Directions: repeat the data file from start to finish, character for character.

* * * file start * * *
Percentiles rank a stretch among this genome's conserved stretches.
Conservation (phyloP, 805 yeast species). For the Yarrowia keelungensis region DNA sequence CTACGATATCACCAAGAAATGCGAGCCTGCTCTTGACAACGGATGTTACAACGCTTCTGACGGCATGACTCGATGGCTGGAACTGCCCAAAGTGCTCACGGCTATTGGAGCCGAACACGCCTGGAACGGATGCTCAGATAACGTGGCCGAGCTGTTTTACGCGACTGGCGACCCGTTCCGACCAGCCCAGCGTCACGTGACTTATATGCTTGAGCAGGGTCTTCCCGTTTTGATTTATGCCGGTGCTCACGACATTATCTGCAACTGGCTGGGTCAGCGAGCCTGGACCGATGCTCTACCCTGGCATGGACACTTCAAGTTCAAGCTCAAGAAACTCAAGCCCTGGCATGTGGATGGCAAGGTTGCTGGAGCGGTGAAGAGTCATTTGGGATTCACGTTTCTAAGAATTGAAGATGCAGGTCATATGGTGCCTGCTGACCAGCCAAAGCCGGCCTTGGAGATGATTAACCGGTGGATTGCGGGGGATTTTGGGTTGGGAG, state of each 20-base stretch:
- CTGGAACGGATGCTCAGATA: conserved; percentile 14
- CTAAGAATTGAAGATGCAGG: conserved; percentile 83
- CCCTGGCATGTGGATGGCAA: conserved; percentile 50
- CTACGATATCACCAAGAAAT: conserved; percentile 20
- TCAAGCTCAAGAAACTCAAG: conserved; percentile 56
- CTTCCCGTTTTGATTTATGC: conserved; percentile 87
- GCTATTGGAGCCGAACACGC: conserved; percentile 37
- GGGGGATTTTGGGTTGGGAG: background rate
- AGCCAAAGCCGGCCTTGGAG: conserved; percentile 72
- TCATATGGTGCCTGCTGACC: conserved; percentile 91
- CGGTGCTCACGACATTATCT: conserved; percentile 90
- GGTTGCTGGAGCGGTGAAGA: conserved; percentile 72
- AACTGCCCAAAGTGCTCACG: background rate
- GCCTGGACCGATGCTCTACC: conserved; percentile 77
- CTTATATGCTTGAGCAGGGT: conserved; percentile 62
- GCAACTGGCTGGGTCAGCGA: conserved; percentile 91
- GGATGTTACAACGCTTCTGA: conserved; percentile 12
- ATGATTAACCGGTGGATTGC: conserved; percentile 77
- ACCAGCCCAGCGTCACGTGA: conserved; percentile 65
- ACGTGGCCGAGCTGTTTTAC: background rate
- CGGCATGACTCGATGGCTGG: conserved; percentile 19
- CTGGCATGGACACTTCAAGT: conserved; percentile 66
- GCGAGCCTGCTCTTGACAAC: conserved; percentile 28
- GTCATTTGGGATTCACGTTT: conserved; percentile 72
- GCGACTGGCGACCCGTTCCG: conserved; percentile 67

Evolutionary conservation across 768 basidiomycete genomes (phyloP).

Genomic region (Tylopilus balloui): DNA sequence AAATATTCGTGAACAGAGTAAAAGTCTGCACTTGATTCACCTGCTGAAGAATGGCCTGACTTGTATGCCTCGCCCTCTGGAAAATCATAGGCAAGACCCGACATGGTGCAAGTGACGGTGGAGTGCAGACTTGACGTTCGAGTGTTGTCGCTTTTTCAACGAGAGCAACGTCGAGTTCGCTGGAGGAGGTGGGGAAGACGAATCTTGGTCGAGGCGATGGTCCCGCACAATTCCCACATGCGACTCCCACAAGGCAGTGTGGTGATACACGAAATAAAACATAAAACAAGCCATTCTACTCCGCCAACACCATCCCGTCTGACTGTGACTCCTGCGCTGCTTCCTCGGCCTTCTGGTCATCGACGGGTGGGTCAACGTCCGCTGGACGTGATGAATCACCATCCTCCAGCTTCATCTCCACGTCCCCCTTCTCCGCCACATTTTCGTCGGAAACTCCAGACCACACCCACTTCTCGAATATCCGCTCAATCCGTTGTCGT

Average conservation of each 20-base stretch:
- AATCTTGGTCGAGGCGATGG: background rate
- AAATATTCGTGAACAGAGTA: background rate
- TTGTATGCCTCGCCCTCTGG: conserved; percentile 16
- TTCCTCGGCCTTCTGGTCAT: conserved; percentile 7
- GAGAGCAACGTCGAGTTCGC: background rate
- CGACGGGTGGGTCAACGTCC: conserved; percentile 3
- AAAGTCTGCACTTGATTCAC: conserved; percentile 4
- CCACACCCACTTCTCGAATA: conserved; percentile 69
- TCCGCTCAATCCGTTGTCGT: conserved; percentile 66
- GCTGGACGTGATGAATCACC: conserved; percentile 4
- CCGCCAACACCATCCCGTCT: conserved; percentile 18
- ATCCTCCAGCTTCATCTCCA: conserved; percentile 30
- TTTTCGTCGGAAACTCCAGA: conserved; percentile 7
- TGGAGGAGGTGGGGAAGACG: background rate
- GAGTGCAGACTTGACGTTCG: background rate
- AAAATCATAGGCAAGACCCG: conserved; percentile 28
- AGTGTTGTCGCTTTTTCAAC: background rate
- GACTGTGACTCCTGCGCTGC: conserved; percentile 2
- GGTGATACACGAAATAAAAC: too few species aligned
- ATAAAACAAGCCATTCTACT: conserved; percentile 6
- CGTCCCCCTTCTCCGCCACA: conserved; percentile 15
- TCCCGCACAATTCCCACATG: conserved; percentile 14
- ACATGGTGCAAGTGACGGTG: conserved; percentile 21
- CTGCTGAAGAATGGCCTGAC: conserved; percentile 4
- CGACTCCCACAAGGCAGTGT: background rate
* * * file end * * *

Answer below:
Percentiles rank a stretch among this genome's conserved stretches.
Conservation (phyloP, 805 yeast species). For the Yarrowia keelungensis region DNA sequence CTACGATATCACCAAGAAATGCGAGCCTGCTCTTGACAACGGATGTTACAACGCTTCTGACGGCATGACTCGATGGCTGGAACTGCCCAAAGTGCTCACGGCTATTGGAGCCGAACACGCCTGGAACGGATGCTCAGATAACGTGGCCGAGCTGTTTTACGCGACTGGCGACCCGTTCCGACCAGCCCAGCGTCACGTGACTTATATGCTTGAGCAGGGTCTTCCCGTTTTGATTTATGCCGGTGCTCACGACATTATCTGCAACTGGCTGGGTCAGCGAGCCTGGACCGATGCTCTACCCTGGCATGGACACTTCAAGTTCAAGCTCAAGAAACTCAAGCCCTGGCATGTGGATGGCAAGGTTGCTGGAGCGGTGAAGAGTCATTTGGGATTCACGTTTCTAAGAATTGAAGATGCAGGTCATATGGTGCCTGCTGACCAGCCAAAGCCGGCCTTGGAGATGATTAACCGGTGGATTGCGGGGGATTTTGGGTTGGGAG, state of each 20-base stretch:
- CTGGAACGGATGCTCAGATA: conserved; percentile 14
- CTAAGAATTGAAGATGCAGG: conserved; percentile 83
- CCCTGGCATGTGGATGGCAA: conserved; percentile 50
- CTACGATATCACCAAGAAAT: conserved; percentile 20
- TCAAGCTCAAGAAACTCAAG: conserved; percentile 56
- CTTCCCGTTTTGATTTATGC: conserved; percentile 87
- GCTATTGGAGCCGAACACGC: conserved; percentile 37
- GGGGGATTTTGGGTTGGGAG: background rate
- AGCCAAAGCCGGCCTTGGAG: conserved; percentile 72
- TCATATGGTGCCTGCTGACC: conserved; percentile 91
- CGGTGCTCACGACATTATCT: conserved; percentile 90
- GGTTGCTGGAGCGGTGAAGA: conserved; percentile 72
- AACTGCCCAAAGTGCTCACG: background rate
- GCCTGGACCGATGCTCTACC: conserved; percentile 77
- CTTATATGCTTGAGCAGGGT: conserved; percentile 62
- GCAACTGGCTGGGTCAGCGA: conserved; percentile 91
- GGATGTTACAACGCTTCTGA: conserved; percentile 12
- ATGATTAACCGGTGGATTGC: conserved; percentile 77
- ACCAGCCCAGCGTCACGTGA: conserved; percentile 65
- ACGTGGCCGAGCTGTTTTAC: background rate
- CGGCATGACTCGATGGCTGG: conserved; percentile 19
- CTGGCATGGACACTTCAAGT: conserved; percentile 66
- GCGAGCCTGCTCTTGACAAC: conserved; percentile 28
- GTCATTTGGGATTCACGTTT: conserved; percentile 72
- GCGACTGGCGACCCGTTCCG: conserved; percentile 67

Evolutionary conservation across 768 basidiomycete genomes (phyloP).

Genomic region (Tylopilus balloui): DNA sequence AAATATTCGTGAACAGAGTAAAAGTCTGCACTTGATTCACCTGCTGAAGAATGGCCTGACTTGTATGCCTCGCCCTCTGGAAAATCATAGGCAAGACCCGACATGGTGCAAGTGACGGTGGAGTGCAGACTTGACGTTCGAGTGTTGTCGCTTTTTCAACGAGAGCAACGTCGAGTTCGCTGGAGGAGGTGGGGAAGACGAATCTTGGTCGAGGCGATGGTCCCGCACAATTCCCACATGCGACTCCCACAAGGCAGTGTGGTGATACACGAAATAAAACATAAAACAAGCCATTCTACTCCGCCAACACCATCCCGTCTGACTGTGACTCCTGCGCTGCTTCCTCGGCCTTCTGGTCATCGACGGGTGGGTCAACGTCCGCTGGACGTGATGAATCACCATCCTCCAGCTTCATCTCCACGTCCCCCTTCTCCGCCACATTTTCGTCGGAAACTCCAGACCACACCCACTTCTCGAATATCCGCTCAATCCGTTGTCGT

Average conservation of each 20-base stretch:
- AATCTTGGTCGAGGCGATGG: background rate
- AAATATTCGTGAACAGAGTA: background rate
- TTGTATGCCTCGCCCTCTGG: conserved; percentile 16
- TTCCTCGGCCTTCTGGTCAT: conserved; percentile 7
- GAGAGCAACGTCGAGTTCGC: background rate
- CGACGGGTGGGTCAACGTCC: conserved; percentile 3
- AAAGTCTGCACTTGATTCAC: conserved; percentile 4
- CCACACCCACTTCTCGAATA: conserved; percentile 69
- TCCGCTCAATCCGTTGTCGT: conserved; percentile 66
- GCTGGACGTGATGAATCACC: conserved; percentile 4
- CCGCCAACACCATCCCGTCT: conserved; percentile 18
- ATCCTCCAGCTTCATCTCCA: conserved; percentile 30
- TTTTCGTCGGAAACTCCAGA: conserved; percentile 7
- TGGAGGAGGTGGGGAAGACG: background rate
- GAGTGCAGACTTGACGTTCG: background rate
- AAAATCATAGGCAAGACCCG: conserved; percentile 28
- AGTGTTGTCGCTTTTTCAAC: background rate
- GACTGTGACTCCTGCGCTGC: conserved; percentile 2
- GGTGATACACGAAATAAAAC: too few species aligned
- ATAAAACAAGCCATTCTACT: conserved; percentile 6
- CGTCCCCCTTCTCCGCCACA: conserved; percentile 15
- TCCCGCACAATTCCCACATG: conserved; percentile 14
- ACATGGTGCAAGTGACGGTG: conserved; percentile 21
- CTGCTGAAGAATGGCCTGAC: conserved; percentile 4
- CGACTCCCACAAGGCAGTGT: background rate